Nine out of 10 American teachers in grades 7-9 are satisfied with their jobs but have low opinions of how the profession is perceived. That’s according to results from the 2018 Teaching and Learning International Survey (TALIS) by the Organisation for Economic Co-operation and Development (OECD).
When asked whether the teaching profession is valued by society, only 36 percent of teachers either “agree” or “strongly agree,” the report found. The belief that society values the teaching profession varied widely across TALIS education systems, ranging from 5 to 92 percent of lower secondary teachers who “agree” or “strongly agree” with this sentiment.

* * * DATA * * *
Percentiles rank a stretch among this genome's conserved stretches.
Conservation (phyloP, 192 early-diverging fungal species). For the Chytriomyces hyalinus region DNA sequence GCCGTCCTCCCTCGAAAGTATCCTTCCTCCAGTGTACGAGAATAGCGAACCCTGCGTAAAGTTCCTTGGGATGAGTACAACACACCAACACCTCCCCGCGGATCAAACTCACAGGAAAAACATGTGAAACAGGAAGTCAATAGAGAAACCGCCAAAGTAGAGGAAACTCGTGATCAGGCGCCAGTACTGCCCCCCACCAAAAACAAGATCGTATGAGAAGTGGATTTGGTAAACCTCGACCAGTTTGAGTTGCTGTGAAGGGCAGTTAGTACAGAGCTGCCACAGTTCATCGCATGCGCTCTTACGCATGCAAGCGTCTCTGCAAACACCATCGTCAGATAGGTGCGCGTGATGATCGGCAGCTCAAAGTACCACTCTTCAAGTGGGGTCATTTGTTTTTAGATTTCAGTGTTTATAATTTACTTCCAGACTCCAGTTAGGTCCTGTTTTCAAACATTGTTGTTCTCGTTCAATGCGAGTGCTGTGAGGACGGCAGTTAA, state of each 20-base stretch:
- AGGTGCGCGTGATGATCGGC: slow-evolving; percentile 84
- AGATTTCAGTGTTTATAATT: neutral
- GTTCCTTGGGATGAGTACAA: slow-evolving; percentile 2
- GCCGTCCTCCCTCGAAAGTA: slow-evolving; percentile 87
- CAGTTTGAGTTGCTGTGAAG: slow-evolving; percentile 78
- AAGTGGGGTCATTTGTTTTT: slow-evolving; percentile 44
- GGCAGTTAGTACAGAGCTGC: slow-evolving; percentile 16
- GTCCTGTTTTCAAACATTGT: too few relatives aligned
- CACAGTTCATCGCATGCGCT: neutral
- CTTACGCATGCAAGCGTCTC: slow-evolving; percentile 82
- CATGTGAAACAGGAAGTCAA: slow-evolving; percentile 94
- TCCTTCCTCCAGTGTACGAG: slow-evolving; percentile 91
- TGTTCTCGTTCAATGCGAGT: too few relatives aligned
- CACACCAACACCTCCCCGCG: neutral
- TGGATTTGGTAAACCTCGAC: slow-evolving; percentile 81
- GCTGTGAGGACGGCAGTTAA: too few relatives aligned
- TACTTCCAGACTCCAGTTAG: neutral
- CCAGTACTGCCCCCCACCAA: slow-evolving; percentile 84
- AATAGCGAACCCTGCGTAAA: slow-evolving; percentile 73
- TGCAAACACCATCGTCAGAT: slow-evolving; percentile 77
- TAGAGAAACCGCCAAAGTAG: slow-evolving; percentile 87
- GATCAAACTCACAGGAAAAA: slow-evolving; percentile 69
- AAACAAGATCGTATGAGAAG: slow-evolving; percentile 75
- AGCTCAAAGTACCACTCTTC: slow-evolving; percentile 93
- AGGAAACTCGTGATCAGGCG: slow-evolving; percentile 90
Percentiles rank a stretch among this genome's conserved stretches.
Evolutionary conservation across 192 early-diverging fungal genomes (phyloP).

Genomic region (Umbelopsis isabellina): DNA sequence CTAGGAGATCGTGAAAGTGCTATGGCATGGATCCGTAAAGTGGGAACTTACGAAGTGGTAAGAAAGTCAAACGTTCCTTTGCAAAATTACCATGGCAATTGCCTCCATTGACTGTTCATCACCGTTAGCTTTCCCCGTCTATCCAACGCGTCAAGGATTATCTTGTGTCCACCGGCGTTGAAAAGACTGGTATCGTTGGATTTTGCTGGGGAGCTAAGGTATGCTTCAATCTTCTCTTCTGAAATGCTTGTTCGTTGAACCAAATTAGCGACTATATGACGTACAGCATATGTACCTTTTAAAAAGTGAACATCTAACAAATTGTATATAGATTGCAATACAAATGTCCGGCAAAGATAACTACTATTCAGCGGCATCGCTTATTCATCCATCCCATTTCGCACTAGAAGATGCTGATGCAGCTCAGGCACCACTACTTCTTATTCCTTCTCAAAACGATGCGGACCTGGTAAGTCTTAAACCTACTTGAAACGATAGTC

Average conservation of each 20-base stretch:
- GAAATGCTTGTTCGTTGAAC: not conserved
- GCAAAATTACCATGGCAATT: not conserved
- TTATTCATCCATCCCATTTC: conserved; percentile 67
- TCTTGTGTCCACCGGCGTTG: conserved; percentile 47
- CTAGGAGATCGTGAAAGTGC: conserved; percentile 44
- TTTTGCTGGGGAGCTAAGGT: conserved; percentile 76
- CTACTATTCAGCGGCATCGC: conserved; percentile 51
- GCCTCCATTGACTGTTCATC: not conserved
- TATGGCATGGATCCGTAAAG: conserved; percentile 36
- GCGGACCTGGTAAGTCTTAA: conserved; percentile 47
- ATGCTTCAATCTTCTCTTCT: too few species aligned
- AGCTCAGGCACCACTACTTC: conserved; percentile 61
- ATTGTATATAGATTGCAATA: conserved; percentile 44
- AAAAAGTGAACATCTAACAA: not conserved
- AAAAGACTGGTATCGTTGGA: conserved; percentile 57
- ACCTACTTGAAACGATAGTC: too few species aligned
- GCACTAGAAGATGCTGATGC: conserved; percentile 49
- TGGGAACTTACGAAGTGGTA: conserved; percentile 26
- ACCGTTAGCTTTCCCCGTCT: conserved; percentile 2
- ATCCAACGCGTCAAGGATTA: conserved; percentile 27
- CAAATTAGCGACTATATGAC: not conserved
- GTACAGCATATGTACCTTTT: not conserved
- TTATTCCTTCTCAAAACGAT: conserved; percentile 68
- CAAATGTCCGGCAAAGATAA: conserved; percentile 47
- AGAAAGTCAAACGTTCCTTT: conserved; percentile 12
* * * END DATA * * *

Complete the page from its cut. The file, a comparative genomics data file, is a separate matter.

Other findings show that, compared to teachers in 49 other surveyed countries:
- Proportionately more U.S. lower secondary teachers held a bachelor’s degree or higher than their international peers.
- U.S. teachers exceeded the TALIS average in the hours both teaching and working per week.
- Fewer U.S. teachers report a “high level of need” in each of 14 areas of professional development.
- A lower-than-average percentage of U.S. teachers reported that they can adapt their teaching to students’ cultural diversity “quite a bit” or “a lot.”
For more, see https://nces.ed.gov/surveys/talis/talis2018/